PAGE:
Meetings are slanted to go in my favor. In most cases they are predestined to go my way even before I walk into the room. It’s not that I manipulate the process ahead of time so I can be more effective than the person sitting next to me. The reality is that the odds are in my favor so that I’m going to come out on top…and there’s precious little the introvert next to me can do about it.
Real Time Thinkers
I spend a large part of my day in meetings. That’s not necessarily a bad thing. Meetings are how team members communicate, bounce ideas off one another, strategize options, and support one another during stressful times. Meetings, for the most part, are good.
My mind moves fast in meetings. Just to clarify, ‘fast‘ does not always equal ‘effectively.’ But for one reason or another my uber-extroverted personality combined with my brain that seems to be racing along like Fernando Alonso on a Formula1 circuit automatically positions me well for the outcomes I’m hoping for in meetings.
How is that possible?
Am I a loud mouth that forces my position on my colleagues? Do I bully others into accepting my position? Maybe I’m such a talented salesman that I missed my calling and should have been running a used car empire instead of spending the last twenty years in healthcare?
The truth is that our world of non-stop meetings favors real time thinkers.
The opposite of my behavior in meetings is what is displayed by those that need time to process through what is being said. They aren’t willing to jump in to the conversation in the blink of an eye, nor do they typically feel comfortable speaking out in group settings. This group sometimes prefers to offer an opinion once the meeting has been completed, and typically only to the meeting leader. That’s okay…but not if the goal is to have their insights become part of the group’s awareness.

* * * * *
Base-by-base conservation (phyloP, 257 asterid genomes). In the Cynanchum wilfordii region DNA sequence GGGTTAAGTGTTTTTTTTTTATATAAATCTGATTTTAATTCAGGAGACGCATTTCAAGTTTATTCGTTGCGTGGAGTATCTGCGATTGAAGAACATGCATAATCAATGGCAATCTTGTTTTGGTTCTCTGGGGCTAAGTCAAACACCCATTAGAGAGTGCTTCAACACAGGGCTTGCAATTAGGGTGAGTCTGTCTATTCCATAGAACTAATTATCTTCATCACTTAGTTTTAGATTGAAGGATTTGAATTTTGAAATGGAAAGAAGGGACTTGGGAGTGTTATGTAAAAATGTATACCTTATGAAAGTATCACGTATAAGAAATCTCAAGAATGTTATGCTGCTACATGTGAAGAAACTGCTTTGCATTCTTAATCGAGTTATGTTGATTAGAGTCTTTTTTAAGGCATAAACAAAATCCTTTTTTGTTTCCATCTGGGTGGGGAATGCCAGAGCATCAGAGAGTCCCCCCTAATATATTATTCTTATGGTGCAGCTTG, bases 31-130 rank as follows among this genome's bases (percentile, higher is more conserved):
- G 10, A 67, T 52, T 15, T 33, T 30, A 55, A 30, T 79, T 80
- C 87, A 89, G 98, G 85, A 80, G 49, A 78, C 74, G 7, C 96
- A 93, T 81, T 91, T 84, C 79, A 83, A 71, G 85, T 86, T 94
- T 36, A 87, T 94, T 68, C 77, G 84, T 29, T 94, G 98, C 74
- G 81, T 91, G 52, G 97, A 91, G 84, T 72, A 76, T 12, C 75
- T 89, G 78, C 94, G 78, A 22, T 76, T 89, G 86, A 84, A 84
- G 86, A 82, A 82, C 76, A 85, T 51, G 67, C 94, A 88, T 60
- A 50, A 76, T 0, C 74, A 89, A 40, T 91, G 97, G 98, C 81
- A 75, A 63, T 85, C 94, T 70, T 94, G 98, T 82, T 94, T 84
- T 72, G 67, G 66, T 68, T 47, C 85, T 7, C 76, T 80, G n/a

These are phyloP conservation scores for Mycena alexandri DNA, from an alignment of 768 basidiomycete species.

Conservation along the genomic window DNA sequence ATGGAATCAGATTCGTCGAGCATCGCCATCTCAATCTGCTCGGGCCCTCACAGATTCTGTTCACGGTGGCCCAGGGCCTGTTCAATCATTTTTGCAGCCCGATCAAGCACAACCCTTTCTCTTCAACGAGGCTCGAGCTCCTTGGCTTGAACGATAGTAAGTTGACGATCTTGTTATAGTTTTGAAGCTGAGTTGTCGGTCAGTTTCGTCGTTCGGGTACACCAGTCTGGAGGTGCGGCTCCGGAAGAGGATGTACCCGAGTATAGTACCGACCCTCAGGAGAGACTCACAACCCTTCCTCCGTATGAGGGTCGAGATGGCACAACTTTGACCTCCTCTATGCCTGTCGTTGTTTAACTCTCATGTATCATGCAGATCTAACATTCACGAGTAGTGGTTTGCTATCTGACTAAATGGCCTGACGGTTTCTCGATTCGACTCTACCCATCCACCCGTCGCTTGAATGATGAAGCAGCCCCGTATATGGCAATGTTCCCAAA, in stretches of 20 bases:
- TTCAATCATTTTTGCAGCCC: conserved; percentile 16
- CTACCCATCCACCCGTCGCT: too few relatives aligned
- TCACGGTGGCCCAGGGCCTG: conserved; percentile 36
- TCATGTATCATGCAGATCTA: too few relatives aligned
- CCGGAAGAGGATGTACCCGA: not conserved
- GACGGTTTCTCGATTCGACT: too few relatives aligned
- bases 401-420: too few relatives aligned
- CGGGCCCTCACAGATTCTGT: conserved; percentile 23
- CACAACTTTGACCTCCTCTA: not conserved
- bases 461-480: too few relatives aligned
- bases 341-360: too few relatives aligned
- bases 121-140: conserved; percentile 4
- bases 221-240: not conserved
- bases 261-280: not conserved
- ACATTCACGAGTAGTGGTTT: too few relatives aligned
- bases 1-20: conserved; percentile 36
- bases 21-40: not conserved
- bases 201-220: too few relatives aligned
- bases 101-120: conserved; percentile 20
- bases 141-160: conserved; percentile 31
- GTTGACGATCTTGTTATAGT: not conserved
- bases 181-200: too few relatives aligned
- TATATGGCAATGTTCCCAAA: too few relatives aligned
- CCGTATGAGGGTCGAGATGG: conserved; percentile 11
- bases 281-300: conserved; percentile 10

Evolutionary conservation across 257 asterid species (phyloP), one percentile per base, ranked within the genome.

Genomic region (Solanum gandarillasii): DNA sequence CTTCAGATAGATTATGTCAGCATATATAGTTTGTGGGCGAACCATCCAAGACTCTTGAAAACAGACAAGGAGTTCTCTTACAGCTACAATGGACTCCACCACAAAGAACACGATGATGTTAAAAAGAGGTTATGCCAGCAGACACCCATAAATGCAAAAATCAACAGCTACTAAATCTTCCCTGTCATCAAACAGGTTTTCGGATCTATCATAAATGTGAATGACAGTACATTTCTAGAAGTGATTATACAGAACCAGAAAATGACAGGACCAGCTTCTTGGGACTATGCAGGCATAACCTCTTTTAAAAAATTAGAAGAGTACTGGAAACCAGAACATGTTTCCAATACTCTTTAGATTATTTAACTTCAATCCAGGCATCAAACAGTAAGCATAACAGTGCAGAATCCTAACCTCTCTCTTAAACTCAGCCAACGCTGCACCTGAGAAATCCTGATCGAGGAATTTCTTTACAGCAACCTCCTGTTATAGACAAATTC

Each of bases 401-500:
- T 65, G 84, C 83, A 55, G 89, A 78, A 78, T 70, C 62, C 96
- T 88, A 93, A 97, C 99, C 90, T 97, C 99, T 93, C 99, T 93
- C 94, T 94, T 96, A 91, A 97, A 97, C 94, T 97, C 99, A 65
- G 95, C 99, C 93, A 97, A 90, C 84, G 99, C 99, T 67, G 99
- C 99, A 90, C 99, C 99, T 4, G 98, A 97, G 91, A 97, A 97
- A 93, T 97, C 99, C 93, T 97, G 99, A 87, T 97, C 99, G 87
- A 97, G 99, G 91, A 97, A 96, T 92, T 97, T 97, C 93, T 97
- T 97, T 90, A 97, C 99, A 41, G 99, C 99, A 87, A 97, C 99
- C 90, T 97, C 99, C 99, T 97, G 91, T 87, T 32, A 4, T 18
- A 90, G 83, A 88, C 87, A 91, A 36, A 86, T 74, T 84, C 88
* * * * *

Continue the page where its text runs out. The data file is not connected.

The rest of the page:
Introverted or reflective thinkers are not necessarily prepared to respond in the moment, which can do a disservice not only to them, but to the group as well.
The Meeting Leader’s Job
The challenge for the person leading the meetings we all attend (which in some cases means we are the ones leading) is to ensure a proper balance of managing the real time thinkers while simultaneously drawing out the introverted thinkers. Not an easy task.
Each person should participate, otherwise they shouldn’t be there. It simply doesn’t cut it to say that due to being an introvert they are allowed to offer their perspective after the meeting has ended and they’ve had a chance to cycle through an analysis-paralysis session away from the group.
Each person should also not over participate, otherwise they shouldn’t be there either. It simply doesn’t cut it to say that due to being an extroverted real time thinker that their ideas have to be the ones that the group is forced to accept.
Meeting leaders need to ensure everyone participates. Period.
How About You
I bet you go to a bunch of meetings each week. Do you notice who seems to be a more effective person in those settings? Is it the quiet, thoughtful one; or, is it the one who seems to be “have it all together?” Which one are you?
I’d love to hear from you.